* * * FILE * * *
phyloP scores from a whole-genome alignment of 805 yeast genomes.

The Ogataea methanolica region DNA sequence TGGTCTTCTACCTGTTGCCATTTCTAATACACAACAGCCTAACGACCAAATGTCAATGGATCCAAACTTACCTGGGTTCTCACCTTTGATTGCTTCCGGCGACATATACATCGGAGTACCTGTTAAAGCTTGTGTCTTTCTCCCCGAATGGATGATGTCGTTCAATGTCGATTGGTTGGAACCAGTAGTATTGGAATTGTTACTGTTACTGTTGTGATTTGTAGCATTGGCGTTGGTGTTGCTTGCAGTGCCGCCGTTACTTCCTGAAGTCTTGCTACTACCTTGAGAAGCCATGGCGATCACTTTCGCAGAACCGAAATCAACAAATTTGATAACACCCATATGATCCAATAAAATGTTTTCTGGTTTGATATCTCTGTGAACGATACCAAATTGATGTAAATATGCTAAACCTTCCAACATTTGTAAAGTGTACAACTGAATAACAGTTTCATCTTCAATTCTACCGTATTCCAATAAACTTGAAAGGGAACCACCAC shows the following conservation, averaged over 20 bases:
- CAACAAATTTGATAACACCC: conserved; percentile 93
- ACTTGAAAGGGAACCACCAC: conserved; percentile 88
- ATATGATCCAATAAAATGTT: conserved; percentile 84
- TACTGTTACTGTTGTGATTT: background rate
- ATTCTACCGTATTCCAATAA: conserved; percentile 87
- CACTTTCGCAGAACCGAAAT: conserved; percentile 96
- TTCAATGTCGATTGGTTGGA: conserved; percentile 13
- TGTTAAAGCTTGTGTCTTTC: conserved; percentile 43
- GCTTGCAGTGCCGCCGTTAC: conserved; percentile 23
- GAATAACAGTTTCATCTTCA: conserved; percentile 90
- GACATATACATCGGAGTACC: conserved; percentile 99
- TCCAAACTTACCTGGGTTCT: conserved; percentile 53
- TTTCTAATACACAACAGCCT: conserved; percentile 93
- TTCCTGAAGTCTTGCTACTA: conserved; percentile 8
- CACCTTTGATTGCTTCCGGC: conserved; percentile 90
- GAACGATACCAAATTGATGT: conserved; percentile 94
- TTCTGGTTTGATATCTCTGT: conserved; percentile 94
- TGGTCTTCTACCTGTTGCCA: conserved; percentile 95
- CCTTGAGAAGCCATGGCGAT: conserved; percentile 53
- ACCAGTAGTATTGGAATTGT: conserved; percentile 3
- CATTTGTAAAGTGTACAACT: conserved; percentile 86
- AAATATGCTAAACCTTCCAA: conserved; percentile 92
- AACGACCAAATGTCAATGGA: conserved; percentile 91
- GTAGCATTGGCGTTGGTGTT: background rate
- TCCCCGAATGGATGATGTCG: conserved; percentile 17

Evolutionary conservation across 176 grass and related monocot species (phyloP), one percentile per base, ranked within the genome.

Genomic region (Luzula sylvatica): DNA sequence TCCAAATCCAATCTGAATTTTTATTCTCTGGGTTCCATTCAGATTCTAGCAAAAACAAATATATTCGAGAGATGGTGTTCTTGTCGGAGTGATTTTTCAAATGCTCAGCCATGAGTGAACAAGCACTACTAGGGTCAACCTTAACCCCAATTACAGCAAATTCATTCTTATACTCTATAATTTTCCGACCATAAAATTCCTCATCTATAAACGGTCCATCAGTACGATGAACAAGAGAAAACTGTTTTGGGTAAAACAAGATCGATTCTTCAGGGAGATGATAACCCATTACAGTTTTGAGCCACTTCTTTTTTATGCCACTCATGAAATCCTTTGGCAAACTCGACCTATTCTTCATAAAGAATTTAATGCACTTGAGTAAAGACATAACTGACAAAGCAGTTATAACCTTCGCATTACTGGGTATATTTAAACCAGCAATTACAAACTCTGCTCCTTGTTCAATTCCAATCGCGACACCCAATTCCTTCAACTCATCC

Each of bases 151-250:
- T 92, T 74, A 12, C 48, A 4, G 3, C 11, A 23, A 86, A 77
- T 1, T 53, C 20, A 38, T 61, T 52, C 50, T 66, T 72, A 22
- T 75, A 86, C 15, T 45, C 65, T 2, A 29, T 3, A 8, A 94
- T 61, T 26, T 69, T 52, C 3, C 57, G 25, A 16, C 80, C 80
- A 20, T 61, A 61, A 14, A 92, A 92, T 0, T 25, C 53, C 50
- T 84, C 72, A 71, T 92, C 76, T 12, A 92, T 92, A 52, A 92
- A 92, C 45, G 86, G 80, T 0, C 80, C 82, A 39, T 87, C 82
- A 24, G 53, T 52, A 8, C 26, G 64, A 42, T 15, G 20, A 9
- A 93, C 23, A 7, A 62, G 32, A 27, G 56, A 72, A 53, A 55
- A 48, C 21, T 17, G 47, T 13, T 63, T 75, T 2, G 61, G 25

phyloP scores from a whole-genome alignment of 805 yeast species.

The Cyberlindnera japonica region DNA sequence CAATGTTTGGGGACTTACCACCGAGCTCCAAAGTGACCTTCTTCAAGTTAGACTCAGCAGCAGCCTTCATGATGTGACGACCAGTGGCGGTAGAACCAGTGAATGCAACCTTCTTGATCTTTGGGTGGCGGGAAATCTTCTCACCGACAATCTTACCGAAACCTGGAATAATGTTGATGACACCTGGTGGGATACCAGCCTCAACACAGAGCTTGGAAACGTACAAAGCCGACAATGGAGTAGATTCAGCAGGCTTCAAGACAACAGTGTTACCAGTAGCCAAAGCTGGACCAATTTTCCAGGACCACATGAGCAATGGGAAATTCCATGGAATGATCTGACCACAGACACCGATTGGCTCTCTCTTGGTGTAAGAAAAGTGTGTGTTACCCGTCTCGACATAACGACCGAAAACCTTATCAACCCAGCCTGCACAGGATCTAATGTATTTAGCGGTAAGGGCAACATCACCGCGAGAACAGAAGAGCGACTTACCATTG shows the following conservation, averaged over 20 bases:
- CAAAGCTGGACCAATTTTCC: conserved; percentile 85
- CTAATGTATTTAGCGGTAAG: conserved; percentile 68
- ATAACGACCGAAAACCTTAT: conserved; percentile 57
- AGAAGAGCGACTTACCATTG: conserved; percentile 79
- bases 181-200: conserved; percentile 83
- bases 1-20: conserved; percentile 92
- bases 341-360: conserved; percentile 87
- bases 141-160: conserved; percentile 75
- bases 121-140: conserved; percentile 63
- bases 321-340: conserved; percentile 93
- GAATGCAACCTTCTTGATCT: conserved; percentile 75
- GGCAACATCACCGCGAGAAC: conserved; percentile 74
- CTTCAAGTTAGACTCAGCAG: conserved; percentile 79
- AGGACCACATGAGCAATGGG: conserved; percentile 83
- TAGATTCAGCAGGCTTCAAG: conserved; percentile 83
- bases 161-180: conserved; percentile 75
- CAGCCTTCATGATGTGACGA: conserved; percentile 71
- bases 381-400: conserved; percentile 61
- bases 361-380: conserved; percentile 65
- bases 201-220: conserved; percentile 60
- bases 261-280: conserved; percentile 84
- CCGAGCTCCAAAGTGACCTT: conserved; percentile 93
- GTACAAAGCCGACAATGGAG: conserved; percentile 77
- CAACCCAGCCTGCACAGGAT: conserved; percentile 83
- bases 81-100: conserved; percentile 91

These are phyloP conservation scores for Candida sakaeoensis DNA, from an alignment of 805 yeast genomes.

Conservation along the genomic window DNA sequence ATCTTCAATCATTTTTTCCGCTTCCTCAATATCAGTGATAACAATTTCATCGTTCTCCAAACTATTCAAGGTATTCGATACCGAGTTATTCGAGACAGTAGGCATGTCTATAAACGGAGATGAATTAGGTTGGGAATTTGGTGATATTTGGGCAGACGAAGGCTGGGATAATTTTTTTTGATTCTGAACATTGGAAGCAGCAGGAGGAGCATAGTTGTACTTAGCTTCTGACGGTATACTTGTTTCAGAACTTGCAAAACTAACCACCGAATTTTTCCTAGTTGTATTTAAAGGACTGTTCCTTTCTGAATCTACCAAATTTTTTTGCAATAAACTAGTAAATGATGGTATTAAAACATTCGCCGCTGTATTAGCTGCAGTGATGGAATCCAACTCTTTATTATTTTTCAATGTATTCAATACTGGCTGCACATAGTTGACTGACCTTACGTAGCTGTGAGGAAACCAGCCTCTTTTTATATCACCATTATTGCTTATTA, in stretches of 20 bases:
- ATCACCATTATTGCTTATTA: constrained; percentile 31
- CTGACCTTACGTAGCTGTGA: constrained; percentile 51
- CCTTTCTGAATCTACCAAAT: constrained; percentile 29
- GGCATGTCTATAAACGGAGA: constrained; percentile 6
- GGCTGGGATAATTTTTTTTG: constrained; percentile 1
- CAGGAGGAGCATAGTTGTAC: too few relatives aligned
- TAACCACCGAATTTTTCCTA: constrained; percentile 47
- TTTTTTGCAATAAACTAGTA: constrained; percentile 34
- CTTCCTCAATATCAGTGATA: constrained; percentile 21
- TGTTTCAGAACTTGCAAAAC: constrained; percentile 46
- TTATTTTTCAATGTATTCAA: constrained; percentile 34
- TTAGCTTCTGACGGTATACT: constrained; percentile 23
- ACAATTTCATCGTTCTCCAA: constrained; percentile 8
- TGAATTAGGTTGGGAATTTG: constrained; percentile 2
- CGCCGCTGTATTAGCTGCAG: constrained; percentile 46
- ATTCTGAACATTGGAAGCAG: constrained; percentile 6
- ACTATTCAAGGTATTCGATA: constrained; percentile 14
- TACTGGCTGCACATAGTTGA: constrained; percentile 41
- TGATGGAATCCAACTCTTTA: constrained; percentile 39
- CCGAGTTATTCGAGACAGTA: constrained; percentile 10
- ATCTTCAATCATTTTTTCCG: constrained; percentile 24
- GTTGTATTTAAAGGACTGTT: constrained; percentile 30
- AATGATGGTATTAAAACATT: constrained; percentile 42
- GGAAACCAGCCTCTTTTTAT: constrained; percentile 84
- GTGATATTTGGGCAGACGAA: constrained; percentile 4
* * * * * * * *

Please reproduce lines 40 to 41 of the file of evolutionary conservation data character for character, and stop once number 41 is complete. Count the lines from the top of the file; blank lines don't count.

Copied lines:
- A 48, C 21, T 17, G 47, T 13, T 63, T 75, T 2, G 61, G 25

phyloP scores from a whole-genome alignment of 805 yeast species.